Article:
This book is an outcome of a collective labour for which I am indebted to so many. I am indebted to all those who became part of this journey for they have in one way or another shaped the route my project took till its finalisation. Everything I came to learn and understand about Irreecha and also the fact that it became my entry point to interrogate political processes in contemporary Ethiopia is a result of the support and encouragement I received from various people. I am grateful to those who shared from their rich knowledge, experience, archival materials and to those who, after sharing their own, introduced me to other resourceful people. This book is possible owing to the generous time these people made for discussions, debates, conversations and the reading and other resources they recommended. I am hugely grateful to everyone who welcomed me at the weekly coffee sessions at Hora Arsadi. I was made part of the family that the lakeside produced who endorsed me with immense love and kindness. It was not just a learning processes, or as conventionally called participant observation, it was also a space of consolation and it became so because of the heartwarming receptions by the women who gathered for their weekly thanksgiving and prayer rituals. There, I have learnt not only from discussions but from the activities that took place, the group interactions, the ritual performances, songs, dances and the manner in which coffee ceremonies were held. These lakeside sessions became a site where my assumptions and thoughts about politics, rituals, religion, ethnicity, human agency and subjectivities were at times challenged and at other times reinforced. I am full of gratitude for this opportunity and I duly acknowledge those whose names I cannot list down here.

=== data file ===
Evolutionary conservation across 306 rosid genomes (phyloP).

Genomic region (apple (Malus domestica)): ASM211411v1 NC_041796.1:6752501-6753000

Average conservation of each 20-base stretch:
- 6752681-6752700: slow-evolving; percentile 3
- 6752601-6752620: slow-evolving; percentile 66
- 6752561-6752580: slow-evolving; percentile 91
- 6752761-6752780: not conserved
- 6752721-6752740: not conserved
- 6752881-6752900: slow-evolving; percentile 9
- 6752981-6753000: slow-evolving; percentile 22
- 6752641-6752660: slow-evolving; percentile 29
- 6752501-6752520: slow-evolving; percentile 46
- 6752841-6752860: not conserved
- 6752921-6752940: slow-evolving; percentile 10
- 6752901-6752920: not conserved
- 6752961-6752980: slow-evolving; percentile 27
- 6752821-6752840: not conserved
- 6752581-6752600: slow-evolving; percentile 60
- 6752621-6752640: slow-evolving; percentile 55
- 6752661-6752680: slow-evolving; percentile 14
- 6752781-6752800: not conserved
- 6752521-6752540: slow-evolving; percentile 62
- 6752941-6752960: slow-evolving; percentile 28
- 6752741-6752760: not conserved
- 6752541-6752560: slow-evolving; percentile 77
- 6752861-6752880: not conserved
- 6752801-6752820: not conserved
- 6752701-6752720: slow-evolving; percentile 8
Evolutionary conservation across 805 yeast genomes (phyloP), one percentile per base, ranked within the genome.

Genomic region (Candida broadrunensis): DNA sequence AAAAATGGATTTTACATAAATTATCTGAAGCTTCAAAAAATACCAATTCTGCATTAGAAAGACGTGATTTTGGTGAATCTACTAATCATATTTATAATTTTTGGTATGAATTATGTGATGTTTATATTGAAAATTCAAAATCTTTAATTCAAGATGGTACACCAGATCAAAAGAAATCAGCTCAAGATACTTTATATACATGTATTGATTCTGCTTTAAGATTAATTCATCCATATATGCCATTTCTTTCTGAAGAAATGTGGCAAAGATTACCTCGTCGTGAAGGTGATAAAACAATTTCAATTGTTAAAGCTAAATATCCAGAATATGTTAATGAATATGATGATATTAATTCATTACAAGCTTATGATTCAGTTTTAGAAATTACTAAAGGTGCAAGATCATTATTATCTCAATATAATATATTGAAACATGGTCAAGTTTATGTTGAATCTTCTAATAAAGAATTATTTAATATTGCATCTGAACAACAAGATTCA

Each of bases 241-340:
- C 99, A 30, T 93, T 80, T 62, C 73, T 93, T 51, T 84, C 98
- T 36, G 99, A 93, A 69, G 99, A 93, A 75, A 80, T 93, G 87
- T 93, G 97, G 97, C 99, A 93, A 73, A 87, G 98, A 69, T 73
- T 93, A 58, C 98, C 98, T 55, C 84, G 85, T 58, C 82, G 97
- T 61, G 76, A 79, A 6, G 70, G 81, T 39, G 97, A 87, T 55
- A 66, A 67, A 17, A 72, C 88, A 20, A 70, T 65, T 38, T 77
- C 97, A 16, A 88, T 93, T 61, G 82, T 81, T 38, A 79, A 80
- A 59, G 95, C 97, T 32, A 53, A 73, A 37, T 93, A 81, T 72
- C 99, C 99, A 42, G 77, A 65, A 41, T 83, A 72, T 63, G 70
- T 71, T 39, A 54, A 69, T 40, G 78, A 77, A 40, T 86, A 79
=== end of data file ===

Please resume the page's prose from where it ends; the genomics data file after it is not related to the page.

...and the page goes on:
I owe Asebe Regassa Debelo for having insisted so that I take a closer and more serious examination of the ritual’s political purchase for the government as well as other contending groups. I am grateful for your provocation which in a way laid the foundation of this work. I recognise the support and follow up from my PhD supervisor Ulrich Berner, my mentor Asonzeh Ukah and professors who in one way or another helped me make sense of and articulate my arguments at the inception of my project. I thank Magnus Echtler, Franz Kogelmann, Eva Spies, Afe Adogame and all BIGSAS fellow PhD students who read the draft at different stages. Special thanks particularly go to Tamer, Azza, Kupa, Johanna, Jimam, Justice, Leo, Uchenna, Lohna and Rose despite the fact that there were other colleagues and friends whose compelling interventions forced a rethinking of some of my arguments. Turning my dissertation into a book has had its own hurdles and I am grateful to those who became part of this arduous process. I duly recognise the indispensability of the help and support I received from friends and colleagues. Semeneh Ayalew and Netsanet Gebremichael I am greatly indebted to you beyond words. Both of you were an active part of making this book a possibility. In times I had personal challenges, both of you have been a huge source of comfort and inspiration for which I cannot thank you enough. In addition to the stimulating discussions, conversations and debates, I have always turned to you when I had doubts and your reassuring presence has been a source of validation. I am indebted to the fact that you call me out when I am messing with the literature and theories that I have not quite grasped. Seme, you have been keenly following the book’s metamorphosis and read the draft closely. I am appreciative of that. Netsu, beyond the friendship and sisterhood we nurtured over the years, I admire your invaluable engagement either through reading my chapters or for being there every time I had frustrations for which I needed someone to co-reflect with. I am also thankful to you Surafel Wondmu for your wit, eloquence and alerting me not to take anything for granted. I am particularly grateful for your incisive reading and critical interventions when we workshopped my draft at Elsi’s home. Thank you Robel Temesgen for a series of conversations and debates we had about Irreecha and the invaluable perspectives you introduced to my work. I am indebted to your generosity in making time to visit Hora Arsadi with me, for reading and commenting on some of my chapters. Gezahegn Gutema thank you for your kindness not only in spellchecking but also at times challenging some of my Oromiffa translations.